My kids weren’t old enough, or I would have enrolled them in BASIS for 2013-14. But I keep in touch with a lot of BASIS parents, some of whom learned about the school from me. For many, the school has exceeded their expectations, giving their children a new level of maturity and sense of purpose. For some, the pressure and culture of the new school was a source of stress and heartbreak.
The BASIS parents have been buzzing about a blog post, “Parent Horror Stories from BASIS: Corporate Charter Hurting Children?”, Julian Vasquez Heilig, Cloaking Inequity, June 8, 2014. Dr. Vasquez Heilig relates the tragic stories of two families who experienced heartbreak at BASIS San Antonio.
I feel deep empathy towards the families whose stories are told in Dr. Vasquez Heilig’s blog post. Although not to the same degree, I experienced something similar when my son, F.T., was in kindergarten in 2012-13 in our local public school. This guest post from August 2013 talks in broad terms about our choice to homeschool. I have not written in detail about what happened in the 2012-13 school year; someday, F.T. might wish that I hadn’t. Also, it might be taken as an attack on our local public school, and I really just want everyone to get along. We can all work together to improve, rather than fighting each other. (However, I still feel a little sick every time I see a Go Public banner. See “School Choice Advocate Responds to ‘Go Public’ Campaign”, Inga Munsinger Cotton, Rivard Report, November 12, 2013.)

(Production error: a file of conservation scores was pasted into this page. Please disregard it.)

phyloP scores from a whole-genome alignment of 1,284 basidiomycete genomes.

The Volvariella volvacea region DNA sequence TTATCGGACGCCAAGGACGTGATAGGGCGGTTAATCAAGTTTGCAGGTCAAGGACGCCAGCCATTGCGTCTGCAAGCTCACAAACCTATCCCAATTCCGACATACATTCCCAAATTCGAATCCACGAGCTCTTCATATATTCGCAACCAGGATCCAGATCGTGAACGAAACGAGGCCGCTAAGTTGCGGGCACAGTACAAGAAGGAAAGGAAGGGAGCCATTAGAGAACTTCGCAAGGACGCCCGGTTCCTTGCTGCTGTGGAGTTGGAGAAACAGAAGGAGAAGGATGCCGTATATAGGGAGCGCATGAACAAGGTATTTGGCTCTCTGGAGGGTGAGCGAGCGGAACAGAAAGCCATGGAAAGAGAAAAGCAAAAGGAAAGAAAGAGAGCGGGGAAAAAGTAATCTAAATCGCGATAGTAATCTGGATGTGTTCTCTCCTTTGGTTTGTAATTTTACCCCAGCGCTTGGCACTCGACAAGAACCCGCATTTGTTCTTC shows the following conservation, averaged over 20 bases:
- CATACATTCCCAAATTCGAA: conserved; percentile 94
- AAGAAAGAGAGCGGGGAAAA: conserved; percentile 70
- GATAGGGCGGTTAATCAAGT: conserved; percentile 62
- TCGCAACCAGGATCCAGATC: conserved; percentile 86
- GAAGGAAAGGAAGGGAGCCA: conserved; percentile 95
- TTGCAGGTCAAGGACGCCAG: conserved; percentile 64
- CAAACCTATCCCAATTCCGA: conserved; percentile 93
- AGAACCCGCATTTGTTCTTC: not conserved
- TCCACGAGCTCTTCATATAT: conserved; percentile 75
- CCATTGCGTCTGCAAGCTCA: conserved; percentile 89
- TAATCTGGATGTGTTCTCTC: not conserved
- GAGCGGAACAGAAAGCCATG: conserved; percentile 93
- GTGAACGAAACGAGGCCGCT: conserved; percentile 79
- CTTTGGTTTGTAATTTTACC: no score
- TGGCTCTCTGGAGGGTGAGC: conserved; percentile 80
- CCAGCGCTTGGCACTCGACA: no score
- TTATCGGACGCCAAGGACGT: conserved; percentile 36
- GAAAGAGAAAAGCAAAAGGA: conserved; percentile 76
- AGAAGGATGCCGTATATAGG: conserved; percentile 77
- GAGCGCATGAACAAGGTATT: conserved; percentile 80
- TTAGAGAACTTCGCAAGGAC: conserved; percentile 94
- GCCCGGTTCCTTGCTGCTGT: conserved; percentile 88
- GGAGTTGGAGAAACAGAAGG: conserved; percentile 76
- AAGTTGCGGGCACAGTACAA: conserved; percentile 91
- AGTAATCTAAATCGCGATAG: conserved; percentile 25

Like the parents in Dr. Vasquez Heilig’s blog post, I felt that my son was suffering, and I felt that the school was not communicating with me. It’s a terrible dilemma: I didn’t want to be a quitter, I wanted to try everything to make it work, and I felt social pressure to stay in the local public school. Ultimately, I chose to create the school I wanted—homeschooling—as discussed in this earlier post. Still, I have asked myself many times if I could have handled things differently. Was I an effective advocate for my son? Should I have realized sooner that the school was not a good fit? For now, I have forgiven myself, and made the most of my homeschool year with F.T.
Dr. Vasquez Heilig’s blog post makes me uncomfortable, however, because I feel like he is exploiting these parents’ stories for the purpose of discrediting BASIS. Also, he makes personal attacks against my friend Victoria Rico.
I am still recommending that parents look into sending their children to BASIS San Antonio and the new campus opening this fall, BASIS San Antonio North, which is still taking applications. BASIS is offering a rigorous education that is not otherwise available in San Antonio. I have met the leaders of both campuses and I trust they are learning from the experiences of the 2013-14 school year.
Parents need information about charter schools so they can make informed decisions, and that is my goal here. BASIS San Antonio parents, if you want to share your experience—good or bad—below, please leave a comment. Unlike Dr. Vasquez Heilig, I do not delete comments that I disagree with.